“Do you see this?” another man asked to the line of riot police pointing to the protesters taking a knee in the street. “We are going to stop this. We are going to be the generation that brings peace.”
After a few tense minutes, video shows police started to throw tear gas at the group again. Within 15 minutes of Pohorence shoving the woman, Baro had emptied his six-chamber rubber bullet launcher and had to reload, he can be heard saying in his body camera video. (Pohorence was charged with misdemeanor battery on Tuesday.)
“If you need it, give me a target,” Baro yelled to other officers from behind the line of police.
The comment stuck out to Robert Drago, a retired lieutenant colonel at the Broward Sheriff’s Office, who reviewed the footage.
“If you’re not seeing a threat, why are you asking for a threat?” Drago said. “That would almost lead you to believe that they were indiscriminately firing.”
Baro said in his incident report that he was firing rubber bullets at protesters throwing tear gas canisters and other objects.
“In an effort to stop officers and innocent people from being hurt, I targeted these violent subjects with my 40mm less lethal launcher,” Baro wrote. “I deployed less lethal rounds targeting lower abdomen and the large muscle groups of the legs in an effort to deter their violent actions.”
In the report, Baro does not record his comments to other officers. He does say that he was struck in his left thigh by a rock “about the size of my fist” and that he saw protesters throwing “rocks, fireworks, smoke bombs, and water bottles containing an unknown yellowish liquid.”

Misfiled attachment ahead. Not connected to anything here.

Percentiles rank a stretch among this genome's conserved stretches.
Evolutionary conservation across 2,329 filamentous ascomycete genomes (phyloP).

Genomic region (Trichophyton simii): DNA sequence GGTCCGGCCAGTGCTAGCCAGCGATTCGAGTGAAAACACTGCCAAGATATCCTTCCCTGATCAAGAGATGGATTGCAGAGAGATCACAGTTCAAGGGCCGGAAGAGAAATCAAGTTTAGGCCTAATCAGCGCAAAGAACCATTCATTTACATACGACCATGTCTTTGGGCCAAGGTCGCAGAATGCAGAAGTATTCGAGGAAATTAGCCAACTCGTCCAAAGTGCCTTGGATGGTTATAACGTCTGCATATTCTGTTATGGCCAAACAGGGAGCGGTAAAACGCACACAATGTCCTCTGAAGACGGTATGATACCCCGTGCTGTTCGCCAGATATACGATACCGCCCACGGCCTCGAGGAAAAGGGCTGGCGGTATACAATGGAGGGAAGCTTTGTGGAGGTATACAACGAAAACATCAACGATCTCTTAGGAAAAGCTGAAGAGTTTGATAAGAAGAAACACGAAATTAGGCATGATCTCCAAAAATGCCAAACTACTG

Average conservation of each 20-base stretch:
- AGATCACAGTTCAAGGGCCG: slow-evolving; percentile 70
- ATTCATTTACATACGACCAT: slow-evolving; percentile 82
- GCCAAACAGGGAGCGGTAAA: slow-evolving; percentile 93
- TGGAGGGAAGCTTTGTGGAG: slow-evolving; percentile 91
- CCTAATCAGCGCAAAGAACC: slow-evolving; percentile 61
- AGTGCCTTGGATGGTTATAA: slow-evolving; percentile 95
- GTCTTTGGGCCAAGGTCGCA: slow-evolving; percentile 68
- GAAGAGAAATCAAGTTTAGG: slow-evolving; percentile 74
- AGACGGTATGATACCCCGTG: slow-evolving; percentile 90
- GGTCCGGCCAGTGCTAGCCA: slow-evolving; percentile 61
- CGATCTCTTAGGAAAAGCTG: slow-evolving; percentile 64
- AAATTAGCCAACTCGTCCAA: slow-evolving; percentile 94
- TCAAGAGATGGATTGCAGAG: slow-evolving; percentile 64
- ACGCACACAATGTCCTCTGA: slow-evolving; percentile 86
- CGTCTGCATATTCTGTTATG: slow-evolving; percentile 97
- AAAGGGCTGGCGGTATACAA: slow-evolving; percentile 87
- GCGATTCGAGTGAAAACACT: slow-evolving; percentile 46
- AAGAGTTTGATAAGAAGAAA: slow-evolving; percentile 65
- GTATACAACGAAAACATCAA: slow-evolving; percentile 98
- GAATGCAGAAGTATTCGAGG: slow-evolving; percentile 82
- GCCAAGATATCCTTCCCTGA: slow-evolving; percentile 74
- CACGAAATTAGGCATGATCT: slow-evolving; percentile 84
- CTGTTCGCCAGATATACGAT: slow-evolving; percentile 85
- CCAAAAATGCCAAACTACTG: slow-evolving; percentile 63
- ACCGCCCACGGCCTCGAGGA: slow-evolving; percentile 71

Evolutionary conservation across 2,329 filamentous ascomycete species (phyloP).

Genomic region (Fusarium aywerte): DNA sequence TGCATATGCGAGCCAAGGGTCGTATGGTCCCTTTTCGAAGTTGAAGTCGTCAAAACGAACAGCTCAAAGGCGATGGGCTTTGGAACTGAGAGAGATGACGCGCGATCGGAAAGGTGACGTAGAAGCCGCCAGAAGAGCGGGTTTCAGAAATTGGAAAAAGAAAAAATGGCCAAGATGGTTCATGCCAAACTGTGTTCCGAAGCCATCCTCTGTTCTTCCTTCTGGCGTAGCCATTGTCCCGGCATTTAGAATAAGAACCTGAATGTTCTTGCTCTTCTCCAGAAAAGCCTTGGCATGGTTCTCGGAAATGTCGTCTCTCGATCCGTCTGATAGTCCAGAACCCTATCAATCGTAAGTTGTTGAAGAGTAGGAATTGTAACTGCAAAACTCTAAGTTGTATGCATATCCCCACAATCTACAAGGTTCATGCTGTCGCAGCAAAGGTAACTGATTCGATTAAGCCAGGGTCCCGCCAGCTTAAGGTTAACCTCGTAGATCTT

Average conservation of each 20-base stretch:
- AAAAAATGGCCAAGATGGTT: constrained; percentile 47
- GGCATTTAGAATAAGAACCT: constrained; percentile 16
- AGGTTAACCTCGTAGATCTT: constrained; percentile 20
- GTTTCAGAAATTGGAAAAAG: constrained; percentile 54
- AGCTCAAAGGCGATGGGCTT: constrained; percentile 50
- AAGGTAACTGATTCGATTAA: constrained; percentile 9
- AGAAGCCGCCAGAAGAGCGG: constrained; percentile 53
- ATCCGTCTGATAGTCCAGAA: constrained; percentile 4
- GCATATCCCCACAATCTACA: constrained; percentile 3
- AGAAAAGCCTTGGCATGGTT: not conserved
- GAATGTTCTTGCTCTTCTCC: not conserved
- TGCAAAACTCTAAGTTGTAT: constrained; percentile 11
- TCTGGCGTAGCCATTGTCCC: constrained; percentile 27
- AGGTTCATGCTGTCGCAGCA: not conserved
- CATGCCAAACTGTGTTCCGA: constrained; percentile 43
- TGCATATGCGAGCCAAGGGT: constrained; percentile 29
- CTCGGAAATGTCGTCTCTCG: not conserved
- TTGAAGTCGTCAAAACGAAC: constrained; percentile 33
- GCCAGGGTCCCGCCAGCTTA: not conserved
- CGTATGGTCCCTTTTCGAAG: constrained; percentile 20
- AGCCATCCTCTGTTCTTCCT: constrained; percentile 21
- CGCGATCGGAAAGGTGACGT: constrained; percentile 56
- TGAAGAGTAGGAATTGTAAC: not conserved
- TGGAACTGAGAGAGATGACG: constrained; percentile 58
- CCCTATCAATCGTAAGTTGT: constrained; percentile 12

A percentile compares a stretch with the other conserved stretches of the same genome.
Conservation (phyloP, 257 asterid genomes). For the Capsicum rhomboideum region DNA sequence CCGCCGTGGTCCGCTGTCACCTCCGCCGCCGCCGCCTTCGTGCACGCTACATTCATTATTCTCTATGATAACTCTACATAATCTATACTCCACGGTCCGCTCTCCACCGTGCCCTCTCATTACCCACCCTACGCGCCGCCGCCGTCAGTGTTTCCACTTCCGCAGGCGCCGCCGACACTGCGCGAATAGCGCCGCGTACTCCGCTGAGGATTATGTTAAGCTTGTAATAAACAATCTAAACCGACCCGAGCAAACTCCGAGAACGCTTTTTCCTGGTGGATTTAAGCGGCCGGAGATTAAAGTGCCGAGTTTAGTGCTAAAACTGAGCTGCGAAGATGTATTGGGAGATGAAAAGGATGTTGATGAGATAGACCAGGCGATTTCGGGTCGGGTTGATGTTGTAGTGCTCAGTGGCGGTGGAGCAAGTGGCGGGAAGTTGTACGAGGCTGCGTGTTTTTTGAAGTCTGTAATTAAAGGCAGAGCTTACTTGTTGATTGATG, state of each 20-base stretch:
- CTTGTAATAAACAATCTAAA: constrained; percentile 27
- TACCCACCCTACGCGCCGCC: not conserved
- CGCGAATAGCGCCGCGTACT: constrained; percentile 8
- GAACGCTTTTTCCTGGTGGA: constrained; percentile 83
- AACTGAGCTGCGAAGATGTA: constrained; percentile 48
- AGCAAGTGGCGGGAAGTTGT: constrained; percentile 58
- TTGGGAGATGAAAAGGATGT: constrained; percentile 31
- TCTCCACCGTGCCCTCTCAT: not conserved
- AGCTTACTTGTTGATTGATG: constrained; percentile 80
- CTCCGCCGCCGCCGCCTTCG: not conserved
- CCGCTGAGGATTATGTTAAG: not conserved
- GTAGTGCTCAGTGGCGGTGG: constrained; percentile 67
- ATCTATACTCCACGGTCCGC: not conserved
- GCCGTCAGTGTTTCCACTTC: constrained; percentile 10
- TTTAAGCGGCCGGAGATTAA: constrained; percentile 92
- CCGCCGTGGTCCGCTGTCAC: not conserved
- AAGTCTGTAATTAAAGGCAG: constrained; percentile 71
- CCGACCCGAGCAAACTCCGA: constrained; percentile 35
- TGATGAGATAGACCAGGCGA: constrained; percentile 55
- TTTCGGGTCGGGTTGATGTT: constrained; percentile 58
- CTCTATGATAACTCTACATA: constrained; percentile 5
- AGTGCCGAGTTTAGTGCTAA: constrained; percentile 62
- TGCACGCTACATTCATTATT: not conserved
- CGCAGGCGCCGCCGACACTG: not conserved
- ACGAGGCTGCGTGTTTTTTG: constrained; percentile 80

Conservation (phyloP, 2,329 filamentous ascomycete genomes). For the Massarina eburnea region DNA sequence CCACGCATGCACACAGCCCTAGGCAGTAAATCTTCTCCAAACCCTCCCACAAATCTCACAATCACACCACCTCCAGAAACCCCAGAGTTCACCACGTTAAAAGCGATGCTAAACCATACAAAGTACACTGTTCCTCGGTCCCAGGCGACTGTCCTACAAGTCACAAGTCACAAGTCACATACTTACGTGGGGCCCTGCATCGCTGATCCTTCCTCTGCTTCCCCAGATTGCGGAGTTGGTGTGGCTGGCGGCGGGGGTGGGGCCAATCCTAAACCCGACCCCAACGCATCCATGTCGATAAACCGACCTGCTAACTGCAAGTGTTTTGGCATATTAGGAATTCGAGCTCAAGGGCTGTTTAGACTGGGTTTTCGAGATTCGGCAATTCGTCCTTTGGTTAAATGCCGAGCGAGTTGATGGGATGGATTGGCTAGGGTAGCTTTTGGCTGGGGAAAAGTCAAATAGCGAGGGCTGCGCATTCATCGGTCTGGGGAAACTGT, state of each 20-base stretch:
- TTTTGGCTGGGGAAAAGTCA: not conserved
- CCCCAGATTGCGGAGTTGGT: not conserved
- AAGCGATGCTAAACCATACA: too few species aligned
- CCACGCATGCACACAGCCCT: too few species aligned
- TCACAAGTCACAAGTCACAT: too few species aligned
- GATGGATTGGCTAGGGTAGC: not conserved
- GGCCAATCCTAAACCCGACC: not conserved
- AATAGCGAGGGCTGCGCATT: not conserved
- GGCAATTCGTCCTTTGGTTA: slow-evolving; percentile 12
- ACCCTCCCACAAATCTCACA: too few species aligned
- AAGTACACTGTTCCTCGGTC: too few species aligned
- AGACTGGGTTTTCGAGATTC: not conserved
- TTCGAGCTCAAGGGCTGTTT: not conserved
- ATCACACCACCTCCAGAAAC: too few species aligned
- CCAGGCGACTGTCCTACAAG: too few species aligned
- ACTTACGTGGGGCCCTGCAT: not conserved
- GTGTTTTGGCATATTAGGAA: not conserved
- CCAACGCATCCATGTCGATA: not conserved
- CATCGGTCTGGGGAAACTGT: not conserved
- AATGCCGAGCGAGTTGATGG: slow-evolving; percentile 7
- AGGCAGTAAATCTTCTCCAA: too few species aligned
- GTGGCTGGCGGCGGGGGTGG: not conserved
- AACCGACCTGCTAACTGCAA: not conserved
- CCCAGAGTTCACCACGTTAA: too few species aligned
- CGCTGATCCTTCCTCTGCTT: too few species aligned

“F*** I’m getting rocked and bottled, bro,” Baro says on camera.
Chatman said he was struck by a half-stick of dynamite, according to his incident report. Video shows an explosive blowing up at officers’ feet. His report does not indicate that he was injured.
Kirkham said internal affairs should investigate the conduct of Baro and other officers in the video, particularly given his position as a SWAT team leader.
“I understand what it’s like to have that adrenaline. I’ve been in a riot situation,” Kirkham said. “But that does not excuse that kind of verbiage and behavior. It suggests that the police think they can do whatever they want and get away with it.”
Other policing experts agreed.
“It’s unprofessional. They shouldn’t be laughing and joking about shooting and potentially hurting people,” said Philip Sweeting, former deputy chief of police in Boca Raton. “It reinforces the public’s distrust of the police. It shouldn’t be tolerated.”
Drago also criticized the behavior of Chatman, the officer who asked Baro if his body camera was off.